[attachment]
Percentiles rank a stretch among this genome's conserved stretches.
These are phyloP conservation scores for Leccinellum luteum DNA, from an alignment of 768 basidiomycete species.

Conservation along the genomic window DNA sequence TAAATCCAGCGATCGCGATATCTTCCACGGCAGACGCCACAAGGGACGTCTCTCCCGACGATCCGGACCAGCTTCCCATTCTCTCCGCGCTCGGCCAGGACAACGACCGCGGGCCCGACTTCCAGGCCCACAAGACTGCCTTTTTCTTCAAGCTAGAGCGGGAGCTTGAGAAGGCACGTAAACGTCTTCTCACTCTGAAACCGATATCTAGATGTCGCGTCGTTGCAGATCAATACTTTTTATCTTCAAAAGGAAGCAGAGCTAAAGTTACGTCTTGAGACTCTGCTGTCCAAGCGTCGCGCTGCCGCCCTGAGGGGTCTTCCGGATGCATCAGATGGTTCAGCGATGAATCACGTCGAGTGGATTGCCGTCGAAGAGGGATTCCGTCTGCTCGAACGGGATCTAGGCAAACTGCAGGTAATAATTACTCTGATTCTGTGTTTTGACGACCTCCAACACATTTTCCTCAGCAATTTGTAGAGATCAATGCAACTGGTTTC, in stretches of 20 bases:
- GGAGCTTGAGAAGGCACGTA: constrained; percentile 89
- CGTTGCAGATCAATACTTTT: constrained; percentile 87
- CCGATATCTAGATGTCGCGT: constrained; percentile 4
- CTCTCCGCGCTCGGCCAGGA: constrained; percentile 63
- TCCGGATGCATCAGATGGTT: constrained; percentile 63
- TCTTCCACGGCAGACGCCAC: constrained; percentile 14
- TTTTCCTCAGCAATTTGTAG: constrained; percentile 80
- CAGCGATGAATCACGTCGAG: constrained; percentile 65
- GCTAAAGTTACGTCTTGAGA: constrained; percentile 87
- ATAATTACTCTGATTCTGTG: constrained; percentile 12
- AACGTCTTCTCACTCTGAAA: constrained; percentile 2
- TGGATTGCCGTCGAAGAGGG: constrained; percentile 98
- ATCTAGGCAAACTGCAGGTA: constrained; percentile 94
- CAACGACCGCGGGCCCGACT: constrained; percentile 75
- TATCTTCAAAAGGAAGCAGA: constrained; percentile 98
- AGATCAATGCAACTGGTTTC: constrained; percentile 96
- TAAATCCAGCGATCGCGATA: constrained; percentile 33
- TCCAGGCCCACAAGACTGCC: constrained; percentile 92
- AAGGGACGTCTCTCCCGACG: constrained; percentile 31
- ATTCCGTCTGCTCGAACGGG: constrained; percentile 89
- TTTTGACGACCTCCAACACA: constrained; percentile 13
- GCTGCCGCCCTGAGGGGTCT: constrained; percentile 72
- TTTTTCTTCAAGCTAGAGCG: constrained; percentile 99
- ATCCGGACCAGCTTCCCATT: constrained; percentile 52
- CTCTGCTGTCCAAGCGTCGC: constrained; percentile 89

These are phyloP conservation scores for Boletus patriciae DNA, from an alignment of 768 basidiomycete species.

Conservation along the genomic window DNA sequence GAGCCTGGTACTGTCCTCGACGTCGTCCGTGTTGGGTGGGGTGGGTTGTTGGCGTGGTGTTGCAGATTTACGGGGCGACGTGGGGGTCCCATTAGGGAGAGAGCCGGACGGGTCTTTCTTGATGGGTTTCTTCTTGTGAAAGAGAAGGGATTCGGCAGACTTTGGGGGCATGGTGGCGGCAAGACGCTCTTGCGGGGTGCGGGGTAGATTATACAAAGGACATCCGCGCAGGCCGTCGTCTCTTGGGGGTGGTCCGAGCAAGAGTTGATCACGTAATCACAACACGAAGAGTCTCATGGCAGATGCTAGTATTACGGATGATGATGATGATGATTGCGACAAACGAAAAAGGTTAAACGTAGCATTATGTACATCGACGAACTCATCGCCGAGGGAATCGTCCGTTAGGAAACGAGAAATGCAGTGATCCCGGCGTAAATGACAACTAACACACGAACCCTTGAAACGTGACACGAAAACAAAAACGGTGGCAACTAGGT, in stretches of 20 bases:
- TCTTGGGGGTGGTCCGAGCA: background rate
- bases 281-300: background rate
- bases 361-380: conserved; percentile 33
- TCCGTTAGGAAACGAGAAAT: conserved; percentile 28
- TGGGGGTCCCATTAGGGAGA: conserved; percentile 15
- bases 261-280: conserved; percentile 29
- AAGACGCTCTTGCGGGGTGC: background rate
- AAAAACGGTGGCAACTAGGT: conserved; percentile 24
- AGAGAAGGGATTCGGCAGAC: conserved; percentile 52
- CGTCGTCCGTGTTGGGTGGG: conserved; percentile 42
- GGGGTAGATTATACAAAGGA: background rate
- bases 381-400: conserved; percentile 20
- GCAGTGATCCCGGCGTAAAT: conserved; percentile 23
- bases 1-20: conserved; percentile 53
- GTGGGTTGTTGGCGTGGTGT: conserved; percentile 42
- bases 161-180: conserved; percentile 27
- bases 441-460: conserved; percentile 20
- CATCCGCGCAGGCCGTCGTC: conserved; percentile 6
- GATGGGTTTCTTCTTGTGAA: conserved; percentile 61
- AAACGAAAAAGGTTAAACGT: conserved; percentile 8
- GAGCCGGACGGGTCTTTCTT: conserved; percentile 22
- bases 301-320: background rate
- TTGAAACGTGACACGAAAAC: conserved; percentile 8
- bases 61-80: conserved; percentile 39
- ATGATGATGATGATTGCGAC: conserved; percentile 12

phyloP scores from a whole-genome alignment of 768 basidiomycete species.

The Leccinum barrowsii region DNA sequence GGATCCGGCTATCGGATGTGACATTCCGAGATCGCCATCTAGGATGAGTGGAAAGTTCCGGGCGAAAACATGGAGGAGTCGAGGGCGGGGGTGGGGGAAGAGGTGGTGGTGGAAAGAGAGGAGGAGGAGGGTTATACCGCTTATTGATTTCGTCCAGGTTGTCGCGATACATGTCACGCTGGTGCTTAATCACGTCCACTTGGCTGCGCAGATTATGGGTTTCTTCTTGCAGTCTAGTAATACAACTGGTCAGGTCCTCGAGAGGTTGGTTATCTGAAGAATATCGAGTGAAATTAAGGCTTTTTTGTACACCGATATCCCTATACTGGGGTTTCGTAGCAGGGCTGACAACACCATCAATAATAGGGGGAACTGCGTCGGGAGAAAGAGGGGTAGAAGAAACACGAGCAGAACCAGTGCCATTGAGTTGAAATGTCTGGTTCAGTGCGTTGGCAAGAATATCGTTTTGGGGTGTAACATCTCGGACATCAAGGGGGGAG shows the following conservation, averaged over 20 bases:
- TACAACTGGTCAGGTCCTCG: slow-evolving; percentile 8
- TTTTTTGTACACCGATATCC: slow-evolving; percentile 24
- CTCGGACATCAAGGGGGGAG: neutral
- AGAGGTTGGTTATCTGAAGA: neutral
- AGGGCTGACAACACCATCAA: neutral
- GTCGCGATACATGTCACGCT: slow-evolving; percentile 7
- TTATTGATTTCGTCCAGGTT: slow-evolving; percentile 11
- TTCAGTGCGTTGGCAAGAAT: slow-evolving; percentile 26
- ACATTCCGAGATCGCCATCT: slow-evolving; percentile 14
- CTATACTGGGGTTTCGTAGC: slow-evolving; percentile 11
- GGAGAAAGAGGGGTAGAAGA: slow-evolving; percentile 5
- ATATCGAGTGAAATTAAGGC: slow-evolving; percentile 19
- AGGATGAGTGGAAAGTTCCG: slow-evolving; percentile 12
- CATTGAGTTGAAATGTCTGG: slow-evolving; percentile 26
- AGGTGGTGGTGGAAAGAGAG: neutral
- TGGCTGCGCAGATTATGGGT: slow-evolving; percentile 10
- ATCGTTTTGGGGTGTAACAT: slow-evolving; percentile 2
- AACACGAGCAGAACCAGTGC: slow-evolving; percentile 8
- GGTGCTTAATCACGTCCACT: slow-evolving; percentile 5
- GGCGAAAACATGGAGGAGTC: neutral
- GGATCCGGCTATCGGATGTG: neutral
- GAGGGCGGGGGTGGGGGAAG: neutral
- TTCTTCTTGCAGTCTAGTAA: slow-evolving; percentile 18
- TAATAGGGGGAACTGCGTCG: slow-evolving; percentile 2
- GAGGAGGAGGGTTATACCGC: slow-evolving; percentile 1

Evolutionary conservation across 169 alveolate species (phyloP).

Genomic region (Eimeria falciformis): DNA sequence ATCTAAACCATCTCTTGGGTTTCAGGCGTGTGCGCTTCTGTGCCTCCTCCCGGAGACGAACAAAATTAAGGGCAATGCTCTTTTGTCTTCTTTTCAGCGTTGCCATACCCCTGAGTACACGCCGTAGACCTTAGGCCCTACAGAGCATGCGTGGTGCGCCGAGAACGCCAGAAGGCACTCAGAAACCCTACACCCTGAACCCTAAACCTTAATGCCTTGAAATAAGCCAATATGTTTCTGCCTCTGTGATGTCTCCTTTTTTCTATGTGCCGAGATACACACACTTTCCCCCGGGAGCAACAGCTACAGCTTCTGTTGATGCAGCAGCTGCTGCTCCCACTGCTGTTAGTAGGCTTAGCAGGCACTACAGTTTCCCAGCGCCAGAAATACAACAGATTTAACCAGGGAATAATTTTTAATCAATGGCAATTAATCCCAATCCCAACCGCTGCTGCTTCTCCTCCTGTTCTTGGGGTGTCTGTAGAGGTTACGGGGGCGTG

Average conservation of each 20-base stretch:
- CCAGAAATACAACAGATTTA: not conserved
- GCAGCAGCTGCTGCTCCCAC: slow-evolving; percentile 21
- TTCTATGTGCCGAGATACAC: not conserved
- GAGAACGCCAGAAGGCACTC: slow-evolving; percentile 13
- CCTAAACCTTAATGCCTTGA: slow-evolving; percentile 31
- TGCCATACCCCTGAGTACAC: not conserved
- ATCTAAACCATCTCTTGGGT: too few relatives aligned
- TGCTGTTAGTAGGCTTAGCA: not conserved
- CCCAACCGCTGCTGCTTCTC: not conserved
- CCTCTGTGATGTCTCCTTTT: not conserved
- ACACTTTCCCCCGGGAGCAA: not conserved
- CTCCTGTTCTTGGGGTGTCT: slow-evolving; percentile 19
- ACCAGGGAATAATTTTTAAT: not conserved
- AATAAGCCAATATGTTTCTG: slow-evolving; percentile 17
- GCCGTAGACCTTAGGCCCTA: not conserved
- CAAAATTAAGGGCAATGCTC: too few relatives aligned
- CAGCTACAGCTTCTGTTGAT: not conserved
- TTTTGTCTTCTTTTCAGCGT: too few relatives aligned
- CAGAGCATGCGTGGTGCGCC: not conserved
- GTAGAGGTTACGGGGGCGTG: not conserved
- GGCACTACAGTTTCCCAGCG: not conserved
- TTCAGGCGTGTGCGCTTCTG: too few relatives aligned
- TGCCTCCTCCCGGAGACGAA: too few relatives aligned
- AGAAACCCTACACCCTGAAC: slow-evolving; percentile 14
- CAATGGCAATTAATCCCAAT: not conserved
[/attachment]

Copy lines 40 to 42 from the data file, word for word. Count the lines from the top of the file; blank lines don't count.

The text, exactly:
- CGTCGTCCGTGTTGGGTGGG: conserved; percentile 42
- GGGGTAGATTATACAAAGGA: background rate
- bases 381-400: conserved; percentile 20